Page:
In a much criticised move, the new Act now also empowers the Belgian Competition Authority to intervene in price control matters.
The principle is that prices are the result of competitive market forces. However, the Price Observatory (a department within the Federal Ministry of Economy) is entrusted with the task of monitoring price developments. When it establishes problems in the area of prices or margins, an abnormal price evolution or a structural market issue, it has to report its findings to the Minister of Economy, the Belgian Competition Authority and, where relevant, the sector regulators. These principles apply horizontally to all sectors except to pharmaceutical products, where a special regime applies.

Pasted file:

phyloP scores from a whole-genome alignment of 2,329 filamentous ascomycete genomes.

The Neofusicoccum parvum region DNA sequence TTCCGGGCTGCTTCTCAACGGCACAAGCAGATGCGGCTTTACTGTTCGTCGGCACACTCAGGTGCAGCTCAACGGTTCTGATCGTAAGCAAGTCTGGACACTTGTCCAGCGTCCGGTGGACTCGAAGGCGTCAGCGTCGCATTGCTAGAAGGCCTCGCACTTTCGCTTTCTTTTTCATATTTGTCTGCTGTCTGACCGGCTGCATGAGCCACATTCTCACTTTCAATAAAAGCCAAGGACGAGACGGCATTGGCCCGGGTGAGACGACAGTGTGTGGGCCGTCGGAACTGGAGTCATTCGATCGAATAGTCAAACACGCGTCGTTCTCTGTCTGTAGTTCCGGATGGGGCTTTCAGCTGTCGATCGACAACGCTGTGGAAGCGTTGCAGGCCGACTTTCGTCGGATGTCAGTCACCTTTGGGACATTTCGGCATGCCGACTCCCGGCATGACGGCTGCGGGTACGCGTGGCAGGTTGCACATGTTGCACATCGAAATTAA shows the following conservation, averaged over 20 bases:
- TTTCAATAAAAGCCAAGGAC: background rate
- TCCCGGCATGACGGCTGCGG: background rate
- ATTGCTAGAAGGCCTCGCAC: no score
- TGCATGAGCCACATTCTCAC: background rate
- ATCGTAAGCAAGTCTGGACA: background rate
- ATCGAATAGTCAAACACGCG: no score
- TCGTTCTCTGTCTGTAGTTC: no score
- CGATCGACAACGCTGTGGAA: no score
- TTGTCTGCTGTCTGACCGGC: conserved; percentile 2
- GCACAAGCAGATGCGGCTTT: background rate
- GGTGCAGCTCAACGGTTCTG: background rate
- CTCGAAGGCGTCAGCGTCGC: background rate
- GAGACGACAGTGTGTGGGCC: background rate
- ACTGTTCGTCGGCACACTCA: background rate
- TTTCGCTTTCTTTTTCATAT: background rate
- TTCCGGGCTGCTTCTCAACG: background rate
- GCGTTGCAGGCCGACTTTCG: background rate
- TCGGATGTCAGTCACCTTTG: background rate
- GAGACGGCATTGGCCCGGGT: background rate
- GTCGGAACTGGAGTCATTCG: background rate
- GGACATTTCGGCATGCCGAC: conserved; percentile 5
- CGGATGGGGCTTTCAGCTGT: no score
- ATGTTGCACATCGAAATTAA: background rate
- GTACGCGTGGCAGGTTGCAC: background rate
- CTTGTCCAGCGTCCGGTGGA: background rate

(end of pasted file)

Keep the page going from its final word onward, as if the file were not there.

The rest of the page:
On the basis of the report by the Price Observatory, a Competition College can impose interim measures if there is an urgent need to avoid a situation likely to cause serious, imminent and irreparable damage to undertakings or consumers or likely to harm the general economic interest. Interim measures can be imposed for a maximum term of six months and they can take various forms, such as a price freeze or a price cap. Within fifteen calendar days after the submission of the report, the Competition College has to organise a hearing with the undertakings or the sector involved. The Competition College must decide whether to impose interim measures within one month of the hearing. In the absence of a decision within this time-limit, no interim measures are issued. The new Act provides that the Belgian Competition Authority cannot impose interim measures in these sectors where price levels can be set by or on the basis of separate legislation. This is the case in certain regulated sectors such as energy (at least in those areas where the law provides for price regulation).